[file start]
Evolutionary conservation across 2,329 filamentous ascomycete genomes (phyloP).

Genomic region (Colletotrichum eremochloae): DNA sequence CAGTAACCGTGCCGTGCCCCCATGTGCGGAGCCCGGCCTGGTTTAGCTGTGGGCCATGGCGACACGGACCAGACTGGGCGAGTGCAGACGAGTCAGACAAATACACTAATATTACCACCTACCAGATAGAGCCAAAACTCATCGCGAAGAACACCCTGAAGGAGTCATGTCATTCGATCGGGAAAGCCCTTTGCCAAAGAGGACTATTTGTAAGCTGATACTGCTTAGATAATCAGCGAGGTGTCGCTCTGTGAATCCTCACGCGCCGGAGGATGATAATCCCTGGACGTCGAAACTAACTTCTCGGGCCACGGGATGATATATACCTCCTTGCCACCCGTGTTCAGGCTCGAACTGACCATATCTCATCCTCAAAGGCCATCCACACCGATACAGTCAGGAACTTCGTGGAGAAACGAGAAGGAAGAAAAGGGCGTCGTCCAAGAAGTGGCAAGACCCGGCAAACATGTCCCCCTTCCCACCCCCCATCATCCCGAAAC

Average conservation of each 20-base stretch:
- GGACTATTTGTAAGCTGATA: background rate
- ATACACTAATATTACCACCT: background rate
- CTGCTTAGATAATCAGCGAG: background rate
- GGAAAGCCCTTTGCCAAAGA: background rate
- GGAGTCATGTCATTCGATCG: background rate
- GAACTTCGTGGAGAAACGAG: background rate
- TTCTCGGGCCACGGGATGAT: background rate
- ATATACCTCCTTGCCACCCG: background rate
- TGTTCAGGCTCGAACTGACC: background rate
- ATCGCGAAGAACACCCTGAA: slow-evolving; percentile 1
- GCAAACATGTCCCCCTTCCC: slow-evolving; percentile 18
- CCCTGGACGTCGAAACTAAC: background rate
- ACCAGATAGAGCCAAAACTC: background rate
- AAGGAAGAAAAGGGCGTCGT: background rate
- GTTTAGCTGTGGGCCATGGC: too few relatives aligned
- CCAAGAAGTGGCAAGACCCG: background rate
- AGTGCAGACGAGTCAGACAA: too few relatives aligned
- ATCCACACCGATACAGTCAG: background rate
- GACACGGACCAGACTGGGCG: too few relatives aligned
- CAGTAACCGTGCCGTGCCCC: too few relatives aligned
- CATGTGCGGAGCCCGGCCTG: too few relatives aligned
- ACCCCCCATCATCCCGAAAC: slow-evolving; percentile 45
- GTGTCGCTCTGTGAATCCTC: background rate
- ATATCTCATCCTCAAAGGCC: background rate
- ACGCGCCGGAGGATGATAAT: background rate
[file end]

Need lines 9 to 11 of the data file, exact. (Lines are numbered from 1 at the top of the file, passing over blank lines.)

- GAACTTCGTGGAGAAACGAG: background rate
- TTCTCGGGCCACGGGATGAT: background rate
- ATATACCTCCTTGCCACCCG: background rate